Dell Inspiron 13 7000 2-in-1 (7373) Review: Beauty and Brawn
Imagine you are a laptop maker looking to build a new high-end convertible notebook. There are crucially two factors you need to balance for a compelling product — power and portability. Considering the two-in-one form factor, it is obvious the laptop needs to be as lightweight as possible. Second, there’s the price which essentially means you can not skimp on performance either. On top of that, you need to make sure it doesn’t heat up when users are holding it in the tablet mode for watching videos, play games, what have you. It’s difficult, yes.
A myriad of companies has tried and mostly failed to try to strike an equilibrium in that equation. Dell is one of them, and their new Inspiron 7373 is yet another shot at this. The company introduced the notebook in India a few weeks back for a starting price of Rs 74,490. I have been employing the machine as my primary workstation for over a week, and in a lot of aspects, the laptop does impress. But is it worth that cost which goes all the way up to Rs 94,490 for the core i7 variant?
If Only Looks Could Kill … the Competition
The Inspiron 7373 features a convertible design which lets you flip around the screen in any position you’d like, yes, like the one we first saw on a Lenovo Yoga years back and then on many other convertibles. The body flaunts the company’s standard aluminum design language which is not a bad thing at all. The notebook has a classy, rich look and has its own aesthetic which stands out in any group. Unlike the XPS series, however, there’s no carbon fiber beside the trackpad. It’s also surprisingly lightweight at just 1.45kg, a trait that will come in handy in the tablet-only mode.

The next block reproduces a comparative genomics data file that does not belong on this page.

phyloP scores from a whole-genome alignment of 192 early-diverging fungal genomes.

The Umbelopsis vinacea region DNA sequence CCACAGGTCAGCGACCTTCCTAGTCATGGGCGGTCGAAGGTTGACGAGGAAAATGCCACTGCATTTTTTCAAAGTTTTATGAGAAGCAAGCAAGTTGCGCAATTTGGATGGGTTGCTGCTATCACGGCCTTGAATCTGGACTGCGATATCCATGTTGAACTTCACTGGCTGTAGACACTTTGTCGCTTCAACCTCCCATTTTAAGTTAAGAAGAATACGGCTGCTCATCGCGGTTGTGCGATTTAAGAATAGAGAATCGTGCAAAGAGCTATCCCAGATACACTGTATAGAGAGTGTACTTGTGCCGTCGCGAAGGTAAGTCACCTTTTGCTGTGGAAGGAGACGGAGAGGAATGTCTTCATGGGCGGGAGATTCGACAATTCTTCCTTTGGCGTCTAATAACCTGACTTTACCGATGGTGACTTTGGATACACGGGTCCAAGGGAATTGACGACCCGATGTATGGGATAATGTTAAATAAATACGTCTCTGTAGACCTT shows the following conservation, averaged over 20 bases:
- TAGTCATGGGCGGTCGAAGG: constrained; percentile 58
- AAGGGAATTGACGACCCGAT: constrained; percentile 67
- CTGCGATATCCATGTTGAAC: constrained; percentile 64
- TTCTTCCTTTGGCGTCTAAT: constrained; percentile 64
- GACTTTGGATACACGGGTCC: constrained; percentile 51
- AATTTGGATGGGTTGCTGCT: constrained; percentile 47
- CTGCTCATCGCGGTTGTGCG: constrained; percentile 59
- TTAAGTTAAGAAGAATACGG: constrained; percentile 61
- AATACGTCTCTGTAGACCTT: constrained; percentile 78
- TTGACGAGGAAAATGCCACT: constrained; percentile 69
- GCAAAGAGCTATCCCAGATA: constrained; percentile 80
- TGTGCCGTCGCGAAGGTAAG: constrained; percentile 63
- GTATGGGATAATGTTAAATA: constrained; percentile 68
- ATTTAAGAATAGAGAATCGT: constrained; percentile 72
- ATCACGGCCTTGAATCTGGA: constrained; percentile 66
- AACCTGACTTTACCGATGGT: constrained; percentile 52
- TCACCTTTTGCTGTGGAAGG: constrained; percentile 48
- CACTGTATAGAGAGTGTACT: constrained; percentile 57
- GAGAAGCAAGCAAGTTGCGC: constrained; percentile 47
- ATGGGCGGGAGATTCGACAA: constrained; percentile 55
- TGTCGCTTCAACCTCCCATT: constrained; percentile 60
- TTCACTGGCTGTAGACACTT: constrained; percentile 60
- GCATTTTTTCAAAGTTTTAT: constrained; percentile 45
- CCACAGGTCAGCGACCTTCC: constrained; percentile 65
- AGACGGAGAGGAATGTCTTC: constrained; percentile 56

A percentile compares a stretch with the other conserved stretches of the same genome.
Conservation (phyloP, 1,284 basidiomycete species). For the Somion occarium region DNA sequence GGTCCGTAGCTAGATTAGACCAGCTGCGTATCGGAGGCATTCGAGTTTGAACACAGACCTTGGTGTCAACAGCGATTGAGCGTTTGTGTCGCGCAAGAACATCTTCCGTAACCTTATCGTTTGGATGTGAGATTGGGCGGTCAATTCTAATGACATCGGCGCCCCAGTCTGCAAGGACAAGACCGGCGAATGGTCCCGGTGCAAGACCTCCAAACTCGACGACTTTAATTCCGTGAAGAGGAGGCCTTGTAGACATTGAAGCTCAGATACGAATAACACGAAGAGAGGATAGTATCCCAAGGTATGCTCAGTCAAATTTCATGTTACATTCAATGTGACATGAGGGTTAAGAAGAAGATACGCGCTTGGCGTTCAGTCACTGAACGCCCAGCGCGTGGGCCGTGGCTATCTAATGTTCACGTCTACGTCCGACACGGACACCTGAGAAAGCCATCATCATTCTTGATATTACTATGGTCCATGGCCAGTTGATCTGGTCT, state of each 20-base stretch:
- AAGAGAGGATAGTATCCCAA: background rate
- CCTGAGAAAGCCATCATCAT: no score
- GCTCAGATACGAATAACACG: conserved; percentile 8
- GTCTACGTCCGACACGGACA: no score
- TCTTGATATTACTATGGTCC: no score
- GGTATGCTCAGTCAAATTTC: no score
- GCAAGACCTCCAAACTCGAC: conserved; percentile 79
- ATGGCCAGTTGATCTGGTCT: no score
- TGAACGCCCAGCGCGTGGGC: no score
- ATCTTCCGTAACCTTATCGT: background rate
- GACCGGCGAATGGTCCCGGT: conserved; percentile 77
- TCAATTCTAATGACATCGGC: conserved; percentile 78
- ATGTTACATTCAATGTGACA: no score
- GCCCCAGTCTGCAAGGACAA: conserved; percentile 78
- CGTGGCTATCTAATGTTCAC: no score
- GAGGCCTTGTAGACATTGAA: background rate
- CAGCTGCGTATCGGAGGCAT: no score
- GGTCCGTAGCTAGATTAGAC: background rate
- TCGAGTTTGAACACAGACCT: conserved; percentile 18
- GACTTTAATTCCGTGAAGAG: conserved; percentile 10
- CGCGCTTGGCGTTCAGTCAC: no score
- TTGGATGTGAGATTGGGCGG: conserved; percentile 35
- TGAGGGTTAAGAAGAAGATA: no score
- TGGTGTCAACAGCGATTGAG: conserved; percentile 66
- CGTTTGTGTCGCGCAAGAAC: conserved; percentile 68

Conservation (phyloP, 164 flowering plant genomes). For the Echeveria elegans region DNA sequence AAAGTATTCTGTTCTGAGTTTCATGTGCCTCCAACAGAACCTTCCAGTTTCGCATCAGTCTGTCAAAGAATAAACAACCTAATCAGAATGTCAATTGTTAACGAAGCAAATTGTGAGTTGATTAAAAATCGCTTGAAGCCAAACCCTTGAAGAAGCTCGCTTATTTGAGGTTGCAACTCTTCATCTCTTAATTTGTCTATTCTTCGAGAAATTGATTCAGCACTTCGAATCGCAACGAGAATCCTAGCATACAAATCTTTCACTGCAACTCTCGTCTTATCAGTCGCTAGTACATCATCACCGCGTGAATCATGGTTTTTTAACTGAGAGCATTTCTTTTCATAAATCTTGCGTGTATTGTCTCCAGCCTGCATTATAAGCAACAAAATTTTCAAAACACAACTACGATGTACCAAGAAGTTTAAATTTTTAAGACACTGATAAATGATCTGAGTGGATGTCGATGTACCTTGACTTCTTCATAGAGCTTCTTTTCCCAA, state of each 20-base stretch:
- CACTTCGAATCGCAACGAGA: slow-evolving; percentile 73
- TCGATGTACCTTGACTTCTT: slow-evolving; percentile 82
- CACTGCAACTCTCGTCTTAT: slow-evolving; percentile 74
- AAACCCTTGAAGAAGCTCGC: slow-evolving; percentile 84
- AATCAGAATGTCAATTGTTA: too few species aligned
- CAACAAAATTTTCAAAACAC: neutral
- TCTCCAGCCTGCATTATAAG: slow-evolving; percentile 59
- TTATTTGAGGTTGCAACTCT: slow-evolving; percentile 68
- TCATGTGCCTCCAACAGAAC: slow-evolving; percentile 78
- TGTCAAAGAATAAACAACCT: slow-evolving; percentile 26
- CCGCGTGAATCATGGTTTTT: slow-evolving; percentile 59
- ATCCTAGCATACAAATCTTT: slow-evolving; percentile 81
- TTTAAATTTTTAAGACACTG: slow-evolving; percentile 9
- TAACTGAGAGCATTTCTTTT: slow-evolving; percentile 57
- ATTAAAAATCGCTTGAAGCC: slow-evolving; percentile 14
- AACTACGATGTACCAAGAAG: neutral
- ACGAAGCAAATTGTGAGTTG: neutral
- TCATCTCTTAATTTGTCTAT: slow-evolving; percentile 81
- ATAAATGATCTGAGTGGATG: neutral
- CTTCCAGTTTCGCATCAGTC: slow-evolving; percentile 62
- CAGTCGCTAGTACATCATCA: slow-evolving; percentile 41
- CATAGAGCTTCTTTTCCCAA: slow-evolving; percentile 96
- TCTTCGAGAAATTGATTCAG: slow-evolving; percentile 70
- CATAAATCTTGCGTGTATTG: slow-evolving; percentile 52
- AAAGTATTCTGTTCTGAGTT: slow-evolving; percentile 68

In spite of that, the Dell Inspiron 7373 sports a healthy port selection for the future and present. This includes 2x USB-A 3.1, one USB Type-C, one standard HDMI port and an SD card reader as well. The webcam, which thankfully is not located at the bottom bezel, is decent enough for video calls and is compatible with Windows Hello too so that you can log in with just your face. There’s also a whizzy charging indicator which is a nice touch.
The 13.3-inch touchscreen, while not entirely bezel-less as the XPS lineup, comes with narrow borders which complement the premium design further. Speaking of the display, it is perhaps one of the few disappointing aspects of the Inspiron 7373. The 1080p panel, while is sharp and vibrant, lacks ample brightness to be clearly visible outdoors.
In addition to that, it’s highly reflective, so I had to adjust it based on the light source behind me constantly. Yes, if you’re the kind of person who largely functions through an external monitor, this is not that big of an issue. I’m, though, glad to report that the screen doesn’t wobble when you tap on it in the laptop position. It even supports pen input. However, a stylus is not included in the box.
The precision touchpad is another minor letdown of the Inspiron 7373. While the good news is that it is compatible with all the Windows 10 gestures, its texture is quite bad. It is extremely rough for starters which becomes a critical hindrance when you are, for instance, dragging something with the pointer. It also feels shallow and makes an ugly old-school clicking noise.